In an effort to improve the durability of climbing holds, many materials have been experimented with. Thin, hollow fiberglass holds are extremely light and strong. A desirable texture is overlaid onto the fibreglass using various methods. Early fibreglass holds had a texture made from sand mixed into paint, progressing to sand embedded into various types of resin. Modern companies have developed techniques to place polyester resin over the fibreglass, giving a hold which has all the benefits of both resin types without the downsides. The main issue with this texture is the complexity in manufacture means few companies have the ability to produce them and also the cost of these holds is relatively high. Texture longevity is also an issue.
T-Nuts may be embedded in the fibreglass so additional holds can be bolted to the main hold.
The term "jugs", derived from the expression "jug-handle", has dual meanings in the climbing world. One meaning is size based—jugs are traditionally large holds. Most jugs should have space for both hands to fit on the hold. The other meaning of jug refers to a hold's positivity or degree of concavity. A hold that is called a jug should be fairly easy to use, meaning it is either a very positive hold or it is a flat hold on a less than vertical wall (slab). Because they are easy to use, jugs are often found on beginner routes, warm-up problems, and steep walls. Jugs are also commonly used as resting or clipping holds on routes.
Mini-jugs are holds that are positive but much smaller than traditional jugs. They are usually intended to be held with one hand only. They are useful because they are easier to carry in a bucket than big jugs and they use less material to manufacture than larger holds do (so they are more cost effective).
Slopers are the least positive of the handholds. They slope down away from the wall with generally a smooth surface, therefore requiring the climber, for maximum friction and in order to gain maximum effectiveness of the hold, to use an open handed grip to pull against the hold and push inwards. These holds are usually considered more difficult and are typically reserved for advanced routes.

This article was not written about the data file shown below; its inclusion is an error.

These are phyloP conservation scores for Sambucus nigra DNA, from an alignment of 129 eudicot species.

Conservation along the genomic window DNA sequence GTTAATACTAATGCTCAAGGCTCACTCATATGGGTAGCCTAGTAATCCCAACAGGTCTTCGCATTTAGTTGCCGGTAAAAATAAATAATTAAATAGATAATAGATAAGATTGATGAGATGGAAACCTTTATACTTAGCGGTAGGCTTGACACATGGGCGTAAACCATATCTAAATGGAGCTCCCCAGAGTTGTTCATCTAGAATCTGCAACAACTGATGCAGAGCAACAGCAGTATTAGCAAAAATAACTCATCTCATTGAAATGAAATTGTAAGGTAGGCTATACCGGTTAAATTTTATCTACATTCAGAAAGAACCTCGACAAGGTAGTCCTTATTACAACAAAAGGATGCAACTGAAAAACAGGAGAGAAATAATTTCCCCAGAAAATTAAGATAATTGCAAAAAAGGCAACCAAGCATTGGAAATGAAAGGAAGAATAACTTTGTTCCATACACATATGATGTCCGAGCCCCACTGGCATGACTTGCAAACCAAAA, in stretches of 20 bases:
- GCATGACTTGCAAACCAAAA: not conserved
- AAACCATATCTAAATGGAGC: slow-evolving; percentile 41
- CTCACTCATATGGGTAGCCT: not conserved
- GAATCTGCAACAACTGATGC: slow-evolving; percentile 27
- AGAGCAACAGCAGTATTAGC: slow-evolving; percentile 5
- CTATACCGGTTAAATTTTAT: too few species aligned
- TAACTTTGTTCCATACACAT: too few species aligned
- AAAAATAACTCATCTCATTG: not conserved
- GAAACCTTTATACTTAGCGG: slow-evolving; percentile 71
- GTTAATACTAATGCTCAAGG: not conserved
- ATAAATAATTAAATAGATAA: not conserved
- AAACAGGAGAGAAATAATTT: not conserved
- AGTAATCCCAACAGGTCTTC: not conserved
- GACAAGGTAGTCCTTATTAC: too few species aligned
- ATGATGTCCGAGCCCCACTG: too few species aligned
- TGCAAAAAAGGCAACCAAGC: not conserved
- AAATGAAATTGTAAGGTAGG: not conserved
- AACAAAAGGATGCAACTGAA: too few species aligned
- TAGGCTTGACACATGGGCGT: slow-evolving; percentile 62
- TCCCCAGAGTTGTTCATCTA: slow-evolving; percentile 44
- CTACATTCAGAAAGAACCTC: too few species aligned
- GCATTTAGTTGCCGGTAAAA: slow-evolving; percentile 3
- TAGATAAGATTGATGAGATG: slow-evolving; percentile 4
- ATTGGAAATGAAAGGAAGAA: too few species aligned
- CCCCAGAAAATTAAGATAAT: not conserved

Pockets are holds that have a small opening, only allowing the climber to hold them with one to three fingers. Pockets can be shallow or deep. One fingered pockets are called monos, and are considered extremely stressful on the tendons. Finger strength must be trained in order to use pockets effectively. Though monos are the most dangerous, all pockets load only a couple of fingers, so climbers must be careful to avoid injuring their tendons. If the edge of the pocket has a sharp radius it will feel more positive but also more uncomfortable. A smooth radius on a pocket is generally the most comfortable to climb on.
Pinches are holds that have two opposing faces which must be pinched (usually by the entire hand, with fingers on one side and the thumb on the other) to grip. Technically, any hold in which the use of the thumb in opposition improves the hold's positivity is a pinch. Pinches require significant hand strength to use, and are usually used on more challenging routes and boulder problems.
Edges vary in size and angle. The best way to grip an edge varies in all ways to grip a hold, from open hand grip, to flex grip, and closed hand grip (which is more commonly referred to as crimping). Crimping (which involves placing your thumb over your pointer finger) is often used as the way to refer to an edge as a "crimp", and there are many ways to better describe an edge- microcrimper (smallest), slopey crimper, big crimper, bad crimper, good crimper, Fred Nicole crimper (microcrimper), juggy crimper.
The picture to the right shows a person using a flex grip on an edge. Though the edge is being referred to as a "crimp" in this case, the climber is not actually crimping on the hold.
Volumes are an extremely large type of hold that any variety of holds can be attached to. The volume is attached to the wall, and it has pre-placed t-nuts in it to which other holds can be attached. Volumes were at one time made from wood, but now they are also made in a variety of materials (including fiberglass, coated wood, resin, urethane, and moulded plastic) by several climbing companies. Volumes are especially prevalent in Europe and on the World Cup circuit, where sometimes entire routes will be constructed from gigantic volumes. To imitate these textured World Cup volumes, sandpaper can be placed on homemade wooden volumes to create texture and allow climbers to make use of the volume's features.